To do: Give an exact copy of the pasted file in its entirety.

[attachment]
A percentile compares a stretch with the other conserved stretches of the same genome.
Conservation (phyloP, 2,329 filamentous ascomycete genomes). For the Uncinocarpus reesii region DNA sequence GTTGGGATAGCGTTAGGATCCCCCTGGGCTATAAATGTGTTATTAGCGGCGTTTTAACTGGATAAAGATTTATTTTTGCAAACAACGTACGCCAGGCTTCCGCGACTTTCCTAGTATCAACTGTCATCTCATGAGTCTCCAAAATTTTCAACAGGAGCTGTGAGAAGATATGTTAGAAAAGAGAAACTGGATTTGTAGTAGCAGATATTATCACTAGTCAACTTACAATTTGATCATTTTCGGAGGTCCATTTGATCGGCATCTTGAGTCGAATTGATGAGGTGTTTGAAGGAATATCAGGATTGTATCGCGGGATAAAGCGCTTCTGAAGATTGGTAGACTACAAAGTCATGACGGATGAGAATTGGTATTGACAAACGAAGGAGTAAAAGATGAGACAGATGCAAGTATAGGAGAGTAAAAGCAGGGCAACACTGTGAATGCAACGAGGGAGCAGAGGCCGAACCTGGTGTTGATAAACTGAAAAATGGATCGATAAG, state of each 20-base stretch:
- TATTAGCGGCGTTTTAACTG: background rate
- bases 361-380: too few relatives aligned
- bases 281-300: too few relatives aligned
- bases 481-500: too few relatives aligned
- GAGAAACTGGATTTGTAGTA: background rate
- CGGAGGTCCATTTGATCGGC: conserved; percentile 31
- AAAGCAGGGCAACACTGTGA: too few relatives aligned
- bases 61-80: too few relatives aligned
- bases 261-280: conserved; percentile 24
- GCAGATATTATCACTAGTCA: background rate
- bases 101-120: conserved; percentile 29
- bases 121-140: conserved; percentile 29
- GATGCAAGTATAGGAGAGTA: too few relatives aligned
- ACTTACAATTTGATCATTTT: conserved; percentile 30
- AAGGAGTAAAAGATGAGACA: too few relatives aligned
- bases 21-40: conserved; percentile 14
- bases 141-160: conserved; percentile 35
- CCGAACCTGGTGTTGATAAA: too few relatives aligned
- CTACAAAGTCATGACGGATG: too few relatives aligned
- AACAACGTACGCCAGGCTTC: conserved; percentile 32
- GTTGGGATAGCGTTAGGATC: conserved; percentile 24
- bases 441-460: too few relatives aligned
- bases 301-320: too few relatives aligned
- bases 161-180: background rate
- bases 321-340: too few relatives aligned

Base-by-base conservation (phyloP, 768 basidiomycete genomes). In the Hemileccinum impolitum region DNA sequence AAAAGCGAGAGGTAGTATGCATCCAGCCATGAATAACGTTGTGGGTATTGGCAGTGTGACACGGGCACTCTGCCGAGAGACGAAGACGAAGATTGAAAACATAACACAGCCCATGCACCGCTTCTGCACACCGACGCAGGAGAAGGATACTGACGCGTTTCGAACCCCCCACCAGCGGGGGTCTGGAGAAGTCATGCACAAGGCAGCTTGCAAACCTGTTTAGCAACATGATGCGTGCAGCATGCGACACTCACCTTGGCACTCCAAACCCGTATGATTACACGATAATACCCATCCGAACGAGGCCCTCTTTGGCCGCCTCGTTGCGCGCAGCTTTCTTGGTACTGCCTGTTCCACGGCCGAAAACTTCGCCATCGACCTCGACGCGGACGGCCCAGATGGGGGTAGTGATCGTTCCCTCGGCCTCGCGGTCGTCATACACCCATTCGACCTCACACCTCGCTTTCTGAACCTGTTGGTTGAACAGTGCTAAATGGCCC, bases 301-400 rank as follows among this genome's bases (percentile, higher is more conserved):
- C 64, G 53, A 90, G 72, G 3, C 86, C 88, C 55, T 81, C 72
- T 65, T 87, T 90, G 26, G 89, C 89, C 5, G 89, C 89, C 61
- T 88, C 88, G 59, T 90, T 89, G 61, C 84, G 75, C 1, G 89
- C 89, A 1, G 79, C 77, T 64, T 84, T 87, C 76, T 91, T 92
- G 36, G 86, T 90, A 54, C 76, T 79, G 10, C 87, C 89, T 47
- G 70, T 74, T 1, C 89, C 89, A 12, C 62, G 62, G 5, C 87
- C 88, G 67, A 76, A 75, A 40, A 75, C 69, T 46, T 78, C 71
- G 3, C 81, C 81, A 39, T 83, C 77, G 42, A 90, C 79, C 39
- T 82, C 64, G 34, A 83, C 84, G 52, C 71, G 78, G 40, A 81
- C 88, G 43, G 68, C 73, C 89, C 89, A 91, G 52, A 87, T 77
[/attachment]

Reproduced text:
A percentile compares a stretch with the other conserved stretches of the same genome.
Conservation (phyloP, 2,329 filamentous ascomycete genomes). For the Uncinocarpus reesii region DNA sequence GTTGGGATAGCGTTAGGATCCCCCTGGGCTATAAATGTGTTATTAGCGGCGTTTTAACTGGATAAAGATTTATTTTTGCAAACAACGTACGCCAGGCTTCCGCGACTTTCCTAGTATCAACTGTCATCTCATGAGTCTCCAAAATTTTCAACAGGAGCTGTGAGAAGATATGTTAGAAAAGAGAAACTGGATTTGTAGTAGCAGATATTATCACTAGTCAACTTACAATTTGATCATTTTCGGAGGTCCATTTGATCGGCATCTTGAGTCGAATTGATGAGGTGTTTGAAGGAATATCAGGATTGTATCGCGGGATAAAGCGCTTCTGAAGATTGGTAGACTACAAAGTCATGACGGATGAGAATTGGTATTGACAAACGAAGGAGTAAAAGATGAGACAGATGCAAGTATAGGAGAGTAAAAGCAGGGCAACACTGTGAATGCAACGAGGGAGCAGAGGCCGAACCTGGTGTTGATAAACTGAAAAATGGATCGATAAG, state of each 20-base stretch:
- TATTAGCGGCGTTTTAACTG: background rate
- bases 361-380: too few relatives aligned
- bases 281-300: too few relatives aligned
- bases 481-500: too few relatives aligned
- GAGAAACTGGATTTGTAGTA: background rate
- CGGAGGTCCATTTGATCGGC: conserved; percentile 31
- AAAGCAGGGCAACACTGTGA: too few relatives aligned
- bases 61-80: too few relatives aligned
- bases 261-280: conserved; percentile 24
- GCAGATATTATCACTAGTCA: background rate
- bases 101-120: conserved; percentile 29
- bases 121-140: conserved; percentile 29
- GATGCAAGTATAGGAGAGTA: too few relatives aligned
- ACTTACAATTTGATCATTTT: conserved; percentile 30
- AAGGAGTAAAAGATGAGACA: too few relatives aligned
- bases 21-40: conserved; percentile 14
- bases 141-160: conserved; percentile 35
- CCGAACCTGGTGTTGATAAA: too few relatives aligned
- CTACAAAGTCATGACGGATG: too few relatives aligned
- AACAACGTACGCCAGGCTTC: conserved; percentile 32
- GTTGGGATAGCGTTAGGATC: conserved; percentile 24
- bases 441-460: too few relatives aligned
- bases 301-320: too few relatives aligned
- bases 161-180: background rate
- bases 321-340: too few relatives aligned

Base-by-base conservation (phyloP, 768 basidiomycete genomes). In the Hemileccinum impolitum region DNA sequence AAAAGCGAGAGGTAGTATGCATCCAGCCATGAATAACGTTGTGGGTATTGGCAGTGTGACACGGGCACTCTGCCGAGAGACGAAGACGAAGATTGAAAACATAACACAGCCCATGCACCGCTTCTGCACACCGACGCAGGAGAAGGATACTGACGCGTTTCGAACCCCCCACCAGCGGGGGTCTGGAGAAGTCATGCACAAGGCAGCTTGCAAACCTGTTTAGCAACATGATGCGTGCAGCATGCGACACTCACCTTGGCACTCCAAACCCGTATGATTACACGATAATACCCATCCGAACGAGGCCCTCTTTGGCCGCCTCGTTGCGCGCAGCTTTCTTGGTACTGCCTGTTCCACGGCCGAAAACTTCGCCATCGACCTCGACGCGGACGGCCCAGATGGGGGTAGTGATCGTTCCCTCGGCCTCGCGGTCGTCATACACCCATTCGACCTCACACCTCGCTTTCTGAACCTGTTGGTTGAACAGTGCTAAATGGCCC, bases 301-400 rank as follows among this genome's bases (percentile, higher is more conserved):
- C 64, G 53, A 90, G 72, G 3, C 86, C 88, C 55, T 81, C 72
- T 65, T 87, T 90, G 26, G 89, C 89, C 5, G 89, C 89, C 61
- T 88, C 88, G 59, T 90, T 89, G 61, C 84, G 75, C 1, G 89
- C 89, A 1, G 79, C 77, T 64, T 84, T 87, C 76, T 91, T 92
- G 36, G 86, T 90, A 54, C 76, T 79, G 10, C 87, C 89, T 47
- G 70, T 74, T 1, C 89, C 89, A 12, C 62, G 62, G 5, C 87
- C 88, G 67, A 76, A 75, A 40, A 75, C 69, T 46, T 78, C 71
- G 3, C 81, C 81, A 39, T 83, C 77, G 42, A 90, C 79, C 39
- T 82, C 64, G 34, A 83, C 84, G 52, C 71, G 78, G 40, A 81
- C 88, G 43, G 68, C 73, C 89, C 89, A 91, G 52, A 87, T 77